Austin Real Estate Market Report: Home Sales Set a New Record as Demand Continues to Push Up Prices

All this record breaking is starting to sound like a broken record. The Austin area again hit an all-time high for home sales in July. And, for the second month in the city’s real estate history, more than $1 billion worth of residential property sales were recorded.

The Austin Board of Realtors latest sales report speaks to the rapid influx of new residents who are attracted by high-quality jobs and strong economic conditions. For example, the median price of a home in the Austin area rose by 8 percent when compared to July of last year.

More than half of the area’s homes sold for $269,500 or more. While that’s creating a major return on investment for many homeowners who decide to sell, the rising prices continue to fuel a highly-active civic debate about affordability.

Barb Cooper, 2015 President of the Austin Board of Realtors, said that she is seeing some signs of progress in the market, despite rising prices.

“Home prices remain high, but inventory levels have increased steadily throughout 2015, perhaps taking a step toward a more balanced housing market,” she said.

The Austin area’s housing inventory is still well below what the Real Estate Center at Texas A&M University calculates is a balanced market. But it’s inching closer.

New listings shot up nine percent and active listings climbed by five percent, compared to last July. That meant the area saw 4,133 new listings and 7,174 active ones. That provides about three months of inventory, the highest volume since this time last year.

“Mayor Adler recently called for 100,000 new housing units to be built by 2025 as a first step to untangling the city of Austin’s complicated permit review process and alleviating affordability issues in Austin,” Cooper said. “The Austin Board of Realtors sees this initiative as progress toward a more sustainable Central Texas housing market and will continue to work with city leaders to make Austin an affordable place to call home for all residents.”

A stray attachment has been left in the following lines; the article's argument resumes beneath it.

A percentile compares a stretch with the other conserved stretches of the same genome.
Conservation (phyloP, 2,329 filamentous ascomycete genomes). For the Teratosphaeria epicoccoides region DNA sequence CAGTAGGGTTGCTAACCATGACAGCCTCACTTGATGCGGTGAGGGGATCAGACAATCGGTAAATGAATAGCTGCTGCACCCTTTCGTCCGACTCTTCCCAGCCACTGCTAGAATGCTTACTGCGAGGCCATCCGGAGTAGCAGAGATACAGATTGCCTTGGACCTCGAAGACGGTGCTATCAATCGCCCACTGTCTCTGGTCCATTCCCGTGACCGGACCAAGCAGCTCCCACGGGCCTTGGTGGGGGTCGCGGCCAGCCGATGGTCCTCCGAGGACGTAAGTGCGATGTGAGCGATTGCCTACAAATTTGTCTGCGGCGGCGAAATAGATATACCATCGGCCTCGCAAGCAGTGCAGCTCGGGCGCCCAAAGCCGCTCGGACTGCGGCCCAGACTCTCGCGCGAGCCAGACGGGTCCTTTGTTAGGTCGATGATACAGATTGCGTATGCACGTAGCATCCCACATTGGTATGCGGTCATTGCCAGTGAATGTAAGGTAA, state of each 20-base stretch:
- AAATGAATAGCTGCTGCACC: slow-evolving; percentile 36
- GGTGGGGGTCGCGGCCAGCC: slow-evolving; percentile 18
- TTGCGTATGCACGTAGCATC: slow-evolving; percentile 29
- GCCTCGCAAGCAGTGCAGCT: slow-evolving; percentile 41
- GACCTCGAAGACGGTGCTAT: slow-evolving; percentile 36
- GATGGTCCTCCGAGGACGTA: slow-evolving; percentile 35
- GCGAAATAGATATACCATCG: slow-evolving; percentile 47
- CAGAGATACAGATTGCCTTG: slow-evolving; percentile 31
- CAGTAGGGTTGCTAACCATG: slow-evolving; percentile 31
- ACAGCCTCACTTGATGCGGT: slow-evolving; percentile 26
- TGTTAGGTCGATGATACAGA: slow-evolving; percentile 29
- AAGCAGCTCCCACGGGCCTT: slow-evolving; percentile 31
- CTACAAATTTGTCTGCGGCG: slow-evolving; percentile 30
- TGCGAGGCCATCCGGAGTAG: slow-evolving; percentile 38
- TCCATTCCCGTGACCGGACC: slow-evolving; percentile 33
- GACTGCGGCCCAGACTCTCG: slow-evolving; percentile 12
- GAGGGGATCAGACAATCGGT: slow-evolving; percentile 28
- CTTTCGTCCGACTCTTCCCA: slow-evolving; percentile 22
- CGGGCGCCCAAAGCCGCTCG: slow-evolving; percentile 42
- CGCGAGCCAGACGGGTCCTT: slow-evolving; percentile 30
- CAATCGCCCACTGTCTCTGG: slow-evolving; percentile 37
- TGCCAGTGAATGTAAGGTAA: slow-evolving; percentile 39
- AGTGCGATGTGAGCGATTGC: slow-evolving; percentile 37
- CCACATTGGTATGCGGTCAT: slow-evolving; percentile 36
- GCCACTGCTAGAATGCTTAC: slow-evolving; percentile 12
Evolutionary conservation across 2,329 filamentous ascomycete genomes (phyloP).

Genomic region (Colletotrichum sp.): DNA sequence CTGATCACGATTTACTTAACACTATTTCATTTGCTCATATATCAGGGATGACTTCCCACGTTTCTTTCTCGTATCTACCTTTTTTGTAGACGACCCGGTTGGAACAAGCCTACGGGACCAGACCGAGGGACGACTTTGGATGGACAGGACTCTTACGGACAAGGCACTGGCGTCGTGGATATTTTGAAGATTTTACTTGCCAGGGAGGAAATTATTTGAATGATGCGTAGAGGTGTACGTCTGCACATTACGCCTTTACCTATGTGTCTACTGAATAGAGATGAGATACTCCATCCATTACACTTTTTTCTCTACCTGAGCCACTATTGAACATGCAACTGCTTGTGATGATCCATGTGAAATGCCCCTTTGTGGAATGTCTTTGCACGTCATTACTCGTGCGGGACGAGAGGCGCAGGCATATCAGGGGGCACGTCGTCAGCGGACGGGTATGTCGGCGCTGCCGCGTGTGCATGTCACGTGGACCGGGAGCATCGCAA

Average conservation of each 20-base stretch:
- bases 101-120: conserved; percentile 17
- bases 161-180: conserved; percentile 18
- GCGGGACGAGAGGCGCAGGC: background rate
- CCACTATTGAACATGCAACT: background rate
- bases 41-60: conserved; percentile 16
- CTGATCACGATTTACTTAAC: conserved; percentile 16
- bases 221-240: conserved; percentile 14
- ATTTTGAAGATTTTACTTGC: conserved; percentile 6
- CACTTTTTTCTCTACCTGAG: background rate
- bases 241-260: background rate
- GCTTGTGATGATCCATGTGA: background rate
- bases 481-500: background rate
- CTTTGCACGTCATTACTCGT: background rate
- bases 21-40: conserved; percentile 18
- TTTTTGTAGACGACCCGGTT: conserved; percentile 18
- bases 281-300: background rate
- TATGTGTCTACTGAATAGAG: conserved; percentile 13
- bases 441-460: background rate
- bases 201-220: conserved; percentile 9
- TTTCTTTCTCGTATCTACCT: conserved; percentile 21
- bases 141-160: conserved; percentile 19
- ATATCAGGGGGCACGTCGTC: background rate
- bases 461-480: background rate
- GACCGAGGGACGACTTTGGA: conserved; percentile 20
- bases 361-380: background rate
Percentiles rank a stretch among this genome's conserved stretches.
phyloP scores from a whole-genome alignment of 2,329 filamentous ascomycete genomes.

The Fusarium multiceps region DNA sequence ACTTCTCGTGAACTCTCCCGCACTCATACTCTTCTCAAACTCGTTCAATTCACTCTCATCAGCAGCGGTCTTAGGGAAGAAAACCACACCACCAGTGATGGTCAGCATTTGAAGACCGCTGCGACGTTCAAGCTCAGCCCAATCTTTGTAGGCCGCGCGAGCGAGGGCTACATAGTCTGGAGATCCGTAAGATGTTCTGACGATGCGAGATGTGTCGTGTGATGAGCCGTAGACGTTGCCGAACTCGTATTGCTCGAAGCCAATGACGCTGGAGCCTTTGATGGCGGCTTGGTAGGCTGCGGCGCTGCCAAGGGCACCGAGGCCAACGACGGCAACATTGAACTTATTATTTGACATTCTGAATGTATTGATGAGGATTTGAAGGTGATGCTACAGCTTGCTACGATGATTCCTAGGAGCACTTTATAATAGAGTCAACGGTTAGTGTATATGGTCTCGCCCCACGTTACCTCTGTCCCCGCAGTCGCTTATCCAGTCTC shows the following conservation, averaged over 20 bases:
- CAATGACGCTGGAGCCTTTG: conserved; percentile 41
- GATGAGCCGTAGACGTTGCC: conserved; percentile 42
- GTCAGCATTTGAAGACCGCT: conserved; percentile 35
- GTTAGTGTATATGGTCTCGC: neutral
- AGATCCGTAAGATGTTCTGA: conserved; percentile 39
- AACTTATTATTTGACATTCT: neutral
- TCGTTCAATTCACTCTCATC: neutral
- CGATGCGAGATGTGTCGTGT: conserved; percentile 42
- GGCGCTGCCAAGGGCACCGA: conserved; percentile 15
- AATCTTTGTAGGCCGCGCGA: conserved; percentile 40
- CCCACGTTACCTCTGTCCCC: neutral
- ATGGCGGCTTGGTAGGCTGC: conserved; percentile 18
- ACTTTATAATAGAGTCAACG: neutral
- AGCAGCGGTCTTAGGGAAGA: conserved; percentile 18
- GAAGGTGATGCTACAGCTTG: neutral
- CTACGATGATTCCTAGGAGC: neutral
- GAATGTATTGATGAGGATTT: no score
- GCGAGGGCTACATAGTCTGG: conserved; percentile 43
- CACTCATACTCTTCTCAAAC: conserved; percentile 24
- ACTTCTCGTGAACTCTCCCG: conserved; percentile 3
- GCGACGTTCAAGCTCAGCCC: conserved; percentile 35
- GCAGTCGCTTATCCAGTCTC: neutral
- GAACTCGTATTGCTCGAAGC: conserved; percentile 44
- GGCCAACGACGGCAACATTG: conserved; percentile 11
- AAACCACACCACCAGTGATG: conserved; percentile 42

But, in the meantime, rents continue to rise throughout the Austin area as the pace of construction lags behind the surge of demand.

A new study discussed in a recent Austin Business Journal article shows that Central Austin renters are paying about $60 a month more in rent because of delays at city hall. Current building codes require development plan comments return to developers within 120 days. The city is taking up to 3.5 months longer than that, according to the study.

While that’s a pain for renters, it may provide some insight for property investors who are considering buying a second or third home to rent out to provide supplemental income.

And it’s not just Central Austin. In July, less than a third of single-family homes in the entire Austin area sold for below $200,000, and a majority of the pending sales and active listings were outside Austin city limits in Round Rock, Cedar Park, Leander and elsewhere where prices are lower but quality of life remains high.

Here are the raw figures from July’s housing sales report:

  • 3,149 – Single-family homes sold, 12 percent more than July 2014.
  • $269,500 – Median price for single-family homes, eight percent more than July 2014.
  • $338,452 – Average price for single-family homes, six percent more than July 2014.
  • 41 – Average number of days single-family homes spent on the market, two days more than July 2014.
  • 4,133 – New single-family home listings on the market, nine percent more than July 2014.
  • 7,174 – Active single-family home listings on the market, five percent more than July 2014.
  • 2,873 – Pending sales for single-family homes, eight percent more than July 2014.
  • 3.0 – Months of inventory* of single-family homes, unchanged compared to July 2014.
  • $1,065,785,348 – Total dollar volume of single-family properties sold, 19 percent more than July 2014.

Maxavenue Staff